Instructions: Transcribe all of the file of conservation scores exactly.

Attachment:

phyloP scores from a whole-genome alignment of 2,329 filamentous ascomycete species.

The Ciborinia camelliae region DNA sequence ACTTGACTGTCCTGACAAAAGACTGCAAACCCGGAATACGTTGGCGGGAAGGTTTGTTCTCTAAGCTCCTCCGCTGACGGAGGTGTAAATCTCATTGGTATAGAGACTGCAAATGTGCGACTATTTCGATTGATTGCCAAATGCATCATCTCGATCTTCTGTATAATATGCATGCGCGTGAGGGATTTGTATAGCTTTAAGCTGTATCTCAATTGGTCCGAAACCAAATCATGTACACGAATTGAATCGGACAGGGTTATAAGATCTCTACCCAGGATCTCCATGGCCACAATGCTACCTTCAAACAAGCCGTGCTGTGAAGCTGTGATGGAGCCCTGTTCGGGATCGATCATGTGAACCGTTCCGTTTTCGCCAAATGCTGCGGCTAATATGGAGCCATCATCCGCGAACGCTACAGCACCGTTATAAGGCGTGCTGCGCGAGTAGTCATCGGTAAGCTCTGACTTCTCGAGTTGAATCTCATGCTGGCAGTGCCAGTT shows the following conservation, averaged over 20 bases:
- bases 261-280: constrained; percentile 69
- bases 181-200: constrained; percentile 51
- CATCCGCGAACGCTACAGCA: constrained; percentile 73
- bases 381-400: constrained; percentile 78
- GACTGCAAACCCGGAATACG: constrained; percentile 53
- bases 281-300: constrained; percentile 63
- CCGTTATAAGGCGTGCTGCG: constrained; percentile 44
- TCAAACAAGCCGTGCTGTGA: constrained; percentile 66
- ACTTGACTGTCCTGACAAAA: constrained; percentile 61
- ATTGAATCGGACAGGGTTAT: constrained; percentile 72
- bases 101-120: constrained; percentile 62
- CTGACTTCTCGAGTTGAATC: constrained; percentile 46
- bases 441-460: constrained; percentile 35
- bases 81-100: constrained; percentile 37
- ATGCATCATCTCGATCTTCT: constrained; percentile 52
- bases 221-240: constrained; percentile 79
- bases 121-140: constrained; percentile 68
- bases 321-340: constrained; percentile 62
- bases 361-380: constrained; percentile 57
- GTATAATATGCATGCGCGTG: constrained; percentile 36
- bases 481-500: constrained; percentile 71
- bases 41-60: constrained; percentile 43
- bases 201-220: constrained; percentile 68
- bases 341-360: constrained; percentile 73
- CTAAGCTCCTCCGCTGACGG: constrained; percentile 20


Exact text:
phyloP scores from a whole-genome alignment of 2,329 filamentous ascomycete species.

The Ciborinia camelliae region DNA sequence ACTTGACTGTCCTGACAAAAGACTGCAAACCCGGAATACGTTGGCGGGAAGGTTTGTTCTCTAAGCTCCTCCGCTGACGGAGGTGTAAATCTCATTGGTATAGAGACTGCAAATGTGCGACTATTTCGATTGATTGCCAAATGCATCATCTCGATCTTCTGTATAATATGCATGCGCGTGAGGGATTTGTATAGCTTTAAGCTGTATCTCAATTGGTCCGAAACCAAATCATGTACACGAATTGAATCGGACAGGGTTATAAGATCTCTACCCAGGATCTCCATGGCCACAATGCTACCTTCAAACAAGCCGTGCTGTGAAGCTGTGATGGAGCCCTGTTCGGGATCGATCATGTGAACCGTTCCGTTTTCGCCAAATGCTGCGGCTAATATGGAGCCATCATCCGCGAACGCTACAGCACCGTTATAAGGCGTGCTGCGCGAGTAGTCATCGGTAAGCTCTGACTTCTCGAGTTGAATCTCATGCTGGCAGTGCCAGTT shows the following conservation, averaged over 20 bases:
- bases 261-280: constrained; percentile 69
- bases 181-200: constrained; percentile 51
- CATCCGCGAACGCTACAGCA: constrained; percentile 73
- bases 381-400: constrained; percentile 78
- GACTGCAAACCCGGAATACG: constrained; percentile 53
- bases 281-300: constrained; percentile 63
- CCGTTATAAGGCGTGCTGCG: constrained; percentile 44
- TCAAACAAGCCGTGCTGTGA: constrained; percentile 66
- ACTTGACTGTCCTGACAAAA: constrained; percentile 61
- ATTGAATCGGACAGGGTTAT: constrained; percentile 72
- bases 101-120: constrained; percentile 62
- CTGACTTCTCGAGTTGAATC: constrained; percentile 46
- bases 441-460: constrained; percentile 35
- bases 81-100: constrained; percentile 37
- ATGCATCATCTCGATCTTCT: constrained; percentile 52
- bases 221-240: constrained; percentile 79
- bases 121-140: constrained; percentile 68
- bases 321-340: constrained; percentile 62
- bases 361-380: constrained; percentile 57
- GTATAATATGCATGCGCGTG: constrained; percentile 36
- bases 481-500: constrained; percentile 71
- bases 41-60: constrained; percentile 43
- bases 201-220: constrained; percentile 68
- bases 341-360: constrained; percentile 73
- CTAAGCTCCTCCGCTGACGG: constrained; percentile 20